The little white board tells where they are headed. Some went to Navajo people in Arizona, I believe it is. And some say Syrian Refugees and others SCM -- those both mean to Syrian refugees via a couple different routes. And one grouping says Mary's Place which is.. I don't know. I can't remember their description, but I'm sure it was a worthy recipient. I'm happy to know my quilts are going to a wide variety of places and people, and keeping them all warm and snuggly. (In that last photo you may notice that the quilt is attributed to Catherine E., but that's a mistake. It is a quilt I made from blocks that were some of the very first blocks I ever created back in late 1999 or early 2000. After 17 years, I finally put them to good use.)

Here is a quilt I donated to Covered in Love. Well, I donated the blocks and someone made the quilt and quilted it. How nice of them!

Wednesday, July 18, 2018

Book Review: A.J. Fikry

The Storied Life of A.J. Fikry by Gabrielle Zevin. I carried this book around for a long time, in my car, waiting for an opportune moment to put it at the top of my queue. The time finally came, and I thoroughly enjoyed myself. This is a very well-done and FUN book. It's about a man who owns a bookstore, and his life and times over a number of years. When the book opens, he is a recent widower and having a hard time finding happiness again. More events take place, and lives of the people around and of A.J. Fikry himself go through metamorphoses.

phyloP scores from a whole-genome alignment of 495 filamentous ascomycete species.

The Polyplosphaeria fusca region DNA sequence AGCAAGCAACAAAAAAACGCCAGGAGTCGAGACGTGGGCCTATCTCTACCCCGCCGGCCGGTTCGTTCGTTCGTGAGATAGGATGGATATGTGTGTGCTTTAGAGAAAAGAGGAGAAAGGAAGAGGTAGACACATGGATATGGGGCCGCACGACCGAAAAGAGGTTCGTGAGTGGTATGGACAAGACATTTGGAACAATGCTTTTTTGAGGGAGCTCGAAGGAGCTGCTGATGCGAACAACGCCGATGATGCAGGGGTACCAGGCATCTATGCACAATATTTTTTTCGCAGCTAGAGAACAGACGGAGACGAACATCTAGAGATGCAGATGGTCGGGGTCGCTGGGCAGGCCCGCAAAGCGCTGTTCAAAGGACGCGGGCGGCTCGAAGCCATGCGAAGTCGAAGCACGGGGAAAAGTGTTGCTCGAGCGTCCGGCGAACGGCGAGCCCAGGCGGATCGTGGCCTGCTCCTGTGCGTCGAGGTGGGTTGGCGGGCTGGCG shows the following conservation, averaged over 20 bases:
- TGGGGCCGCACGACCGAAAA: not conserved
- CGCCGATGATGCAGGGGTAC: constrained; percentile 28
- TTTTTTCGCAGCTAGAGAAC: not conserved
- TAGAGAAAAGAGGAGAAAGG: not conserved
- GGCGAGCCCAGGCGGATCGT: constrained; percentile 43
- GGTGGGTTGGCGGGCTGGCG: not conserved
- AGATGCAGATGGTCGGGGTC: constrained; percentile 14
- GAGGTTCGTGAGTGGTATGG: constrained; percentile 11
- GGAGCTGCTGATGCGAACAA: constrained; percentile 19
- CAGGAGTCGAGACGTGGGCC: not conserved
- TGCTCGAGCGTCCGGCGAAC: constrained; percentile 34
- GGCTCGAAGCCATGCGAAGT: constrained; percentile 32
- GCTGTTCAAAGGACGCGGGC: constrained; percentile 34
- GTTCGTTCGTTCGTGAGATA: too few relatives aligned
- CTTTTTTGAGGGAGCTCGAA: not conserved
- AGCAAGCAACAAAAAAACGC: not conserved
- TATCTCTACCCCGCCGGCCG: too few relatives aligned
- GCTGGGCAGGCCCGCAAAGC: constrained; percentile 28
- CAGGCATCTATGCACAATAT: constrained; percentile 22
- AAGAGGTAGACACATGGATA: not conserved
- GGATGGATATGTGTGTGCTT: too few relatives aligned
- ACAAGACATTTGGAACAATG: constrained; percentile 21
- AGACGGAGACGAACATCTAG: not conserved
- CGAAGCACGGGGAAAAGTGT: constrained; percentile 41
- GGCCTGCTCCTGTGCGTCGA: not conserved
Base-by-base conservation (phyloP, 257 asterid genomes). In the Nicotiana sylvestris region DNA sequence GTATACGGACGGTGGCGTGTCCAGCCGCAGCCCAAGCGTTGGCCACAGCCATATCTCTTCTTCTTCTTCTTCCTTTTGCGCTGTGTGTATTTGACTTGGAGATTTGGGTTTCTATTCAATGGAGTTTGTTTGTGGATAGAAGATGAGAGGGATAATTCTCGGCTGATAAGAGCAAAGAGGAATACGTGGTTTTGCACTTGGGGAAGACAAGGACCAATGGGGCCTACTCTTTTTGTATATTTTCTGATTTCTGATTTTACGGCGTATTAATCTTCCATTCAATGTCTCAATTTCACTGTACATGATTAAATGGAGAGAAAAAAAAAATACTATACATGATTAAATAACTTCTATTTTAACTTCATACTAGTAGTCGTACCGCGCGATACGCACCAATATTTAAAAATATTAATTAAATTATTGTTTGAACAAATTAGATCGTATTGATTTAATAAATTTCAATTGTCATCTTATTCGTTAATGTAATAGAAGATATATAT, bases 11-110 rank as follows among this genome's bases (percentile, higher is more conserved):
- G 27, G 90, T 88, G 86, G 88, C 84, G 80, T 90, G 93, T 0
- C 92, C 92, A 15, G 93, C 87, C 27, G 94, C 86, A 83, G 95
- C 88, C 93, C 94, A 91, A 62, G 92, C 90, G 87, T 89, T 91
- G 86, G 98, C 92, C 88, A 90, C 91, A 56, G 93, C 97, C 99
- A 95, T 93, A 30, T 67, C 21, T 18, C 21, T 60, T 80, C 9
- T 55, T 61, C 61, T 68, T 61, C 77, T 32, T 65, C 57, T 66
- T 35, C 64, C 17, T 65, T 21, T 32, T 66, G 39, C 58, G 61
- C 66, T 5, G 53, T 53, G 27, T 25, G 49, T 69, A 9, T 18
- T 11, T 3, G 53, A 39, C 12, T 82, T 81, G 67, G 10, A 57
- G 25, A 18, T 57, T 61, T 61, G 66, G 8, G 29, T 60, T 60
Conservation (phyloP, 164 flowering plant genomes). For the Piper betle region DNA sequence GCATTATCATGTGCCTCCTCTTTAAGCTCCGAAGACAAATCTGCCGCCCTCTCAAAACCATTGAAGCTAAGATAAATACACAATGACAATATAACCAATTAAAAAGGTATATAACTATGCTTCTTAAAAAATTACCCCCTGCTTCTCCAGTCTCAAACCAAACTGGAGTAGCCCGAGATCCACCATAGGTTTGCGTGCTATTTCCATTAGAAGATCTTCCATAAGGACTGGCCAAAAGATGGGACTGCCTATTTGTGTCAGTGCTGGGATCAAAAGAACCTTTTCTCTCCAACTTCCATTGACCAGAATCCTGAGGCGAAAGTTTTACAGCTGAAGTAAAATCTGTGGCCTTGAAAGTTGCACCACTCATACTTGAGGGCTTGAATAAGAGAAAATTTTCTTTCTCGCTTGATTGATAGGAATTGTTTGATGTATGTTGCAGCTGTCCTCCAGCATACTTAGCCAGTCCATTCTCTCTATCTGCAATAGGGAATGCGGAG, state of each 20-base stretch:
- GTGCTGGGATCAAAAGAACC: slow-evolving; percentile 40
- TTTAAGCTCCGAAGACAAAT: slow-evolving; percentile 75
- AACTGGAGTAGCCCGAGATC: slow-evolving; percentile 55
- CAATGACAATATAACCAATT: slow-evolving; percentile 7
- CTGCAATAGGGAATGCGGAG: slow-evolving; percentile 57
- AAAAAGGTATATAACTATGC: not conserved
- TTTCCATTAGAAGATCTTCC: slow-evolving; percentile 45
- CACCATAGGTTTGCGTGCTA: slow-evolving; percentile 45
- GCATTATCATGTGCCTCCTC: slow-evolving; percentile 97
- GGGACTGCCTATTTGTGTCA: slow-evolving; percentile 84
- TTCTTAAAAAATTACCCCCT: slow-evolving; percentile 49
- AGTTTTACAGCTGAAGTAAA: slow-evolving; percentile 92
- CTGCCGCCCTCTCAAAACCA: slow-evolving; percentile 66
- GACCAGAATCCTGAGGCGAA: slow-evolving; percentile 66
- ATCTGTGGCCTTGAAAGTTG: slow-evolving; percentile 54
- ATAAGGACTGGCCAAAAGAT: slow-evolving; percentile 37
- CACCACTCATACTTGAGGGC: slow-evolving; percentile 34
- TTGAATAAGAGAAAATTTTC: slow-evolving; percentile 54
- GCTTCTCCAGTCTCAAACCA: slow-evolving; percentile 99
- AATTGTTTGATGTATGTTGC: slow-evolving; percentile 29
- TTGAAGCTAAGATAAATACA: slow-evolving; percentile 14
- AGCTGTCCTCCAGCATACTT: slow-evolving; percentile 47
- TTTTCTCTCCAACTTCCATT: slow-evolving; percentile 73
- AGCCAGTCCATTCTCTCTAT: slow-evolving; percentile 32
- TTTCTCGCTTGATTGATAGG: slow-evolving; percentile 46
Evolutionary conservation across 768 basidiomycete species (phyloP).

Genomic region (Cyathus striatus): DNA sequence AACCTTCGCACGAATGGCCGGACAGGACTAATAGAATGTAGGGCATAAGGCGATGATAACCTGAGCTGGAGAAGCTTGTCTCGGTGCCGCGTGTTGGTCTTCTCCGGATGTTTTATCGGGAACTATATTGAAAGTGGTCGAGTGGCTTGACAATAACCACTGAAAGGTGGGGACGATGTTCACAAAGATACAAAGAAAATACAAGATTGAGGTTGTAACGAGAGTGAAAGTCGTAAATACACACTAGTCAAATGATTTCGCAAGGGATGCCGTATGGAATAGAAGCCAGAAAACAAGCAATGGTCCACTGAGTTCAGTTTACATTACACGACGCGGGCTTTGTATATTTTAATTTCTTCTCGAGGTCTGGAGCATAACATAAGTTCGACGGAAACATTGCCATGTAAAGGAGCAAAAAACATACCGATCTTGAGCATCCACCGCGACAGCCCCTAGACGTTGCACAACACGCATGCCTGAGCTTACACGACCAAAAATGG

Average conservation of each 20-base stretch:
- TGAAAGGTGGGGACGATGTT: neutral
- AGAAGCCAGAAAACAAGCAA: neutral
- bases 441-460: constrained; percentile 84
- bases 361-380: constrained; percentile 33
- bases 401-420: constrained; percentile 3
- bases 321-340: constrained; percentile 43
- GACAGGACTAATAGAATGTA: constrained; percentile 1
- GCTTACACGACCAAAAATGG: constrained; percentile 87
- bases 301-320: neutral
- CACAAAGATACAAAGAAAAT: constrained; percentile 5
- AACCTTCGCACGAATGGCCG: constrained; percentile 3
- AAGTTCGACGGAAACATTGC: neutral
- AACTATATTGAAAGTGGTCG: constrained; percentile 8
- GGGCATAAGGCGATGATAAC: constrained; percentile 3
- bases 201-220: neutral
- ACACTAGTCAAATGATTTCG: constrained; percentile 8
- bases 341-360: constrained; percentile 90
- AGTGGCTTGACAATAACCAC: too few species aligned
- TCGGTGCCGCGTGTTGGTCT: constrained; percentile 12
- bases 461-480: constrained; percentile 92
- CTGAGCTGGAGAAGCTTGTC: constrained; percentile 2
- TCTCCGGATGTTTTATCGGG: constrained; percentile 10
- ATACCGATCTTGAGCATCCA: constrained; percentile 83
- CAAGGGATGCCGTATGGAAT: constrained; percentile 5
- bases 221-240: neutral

The characters are living authentic lives, that is, they experience the joys and sorrows that life regularly brings. But through it all there is an atmosphere of optimism, and the book just made me happy. Of course, there are numerous references to other books, titles that are meaningful to various people in the story, and how the bookstore itself fares is part of the story as well.

I think anyone would enjoy this nice, pleasant book, especially if one is a lover of books and words and life's stories.

Don't leave this book sitting in your car for too long. Pick it up and read it!

oops.. I should have combed my hair before posing

Wednesday, July 11, 2018

My Solo Vacation

My family owned a lake lot and then a shack and then a "cabin" which is really a house. Now my sister owns it. Her family is large and still growing, so it's hard for me to find time to squeeze in and visit the place. Last week I had the place all to myself for eight glorious days! What a treat! Husband was supposed to join me mid-week, but he decided he had too much work to do and the quiet at home was beneficial for him. The quiet for me at the cabin was heavenly.

I did a lot of sewing, reading, relaxing, swimming, and eating when I wanted to. My cousin came over and sewed with me which was nice; I didn't get lonely. And when she returned to her own cabin, I had the lovely solitude to enjoy again.

I put together these four quilt tops:

I made this bag:

I made over a dozen 12.5-inch blocks and 62 crumb blocks (scraps sewn together into 6.5-inch blocks). I read three books which have been reviewed in posts just before this one. Finished the 4th book upon my return home.

The lake shared with me its many moods; I rode on cousin's pontoon for a July 4th picnic.

That week was a perfect vacation and a highlight of my summer. I only missed having hubby with me, but alone time has its grand benefits as well. Ahhh..blood pressure was way down, I think.

Monday, July 09, 2018

Another Book Review! The Break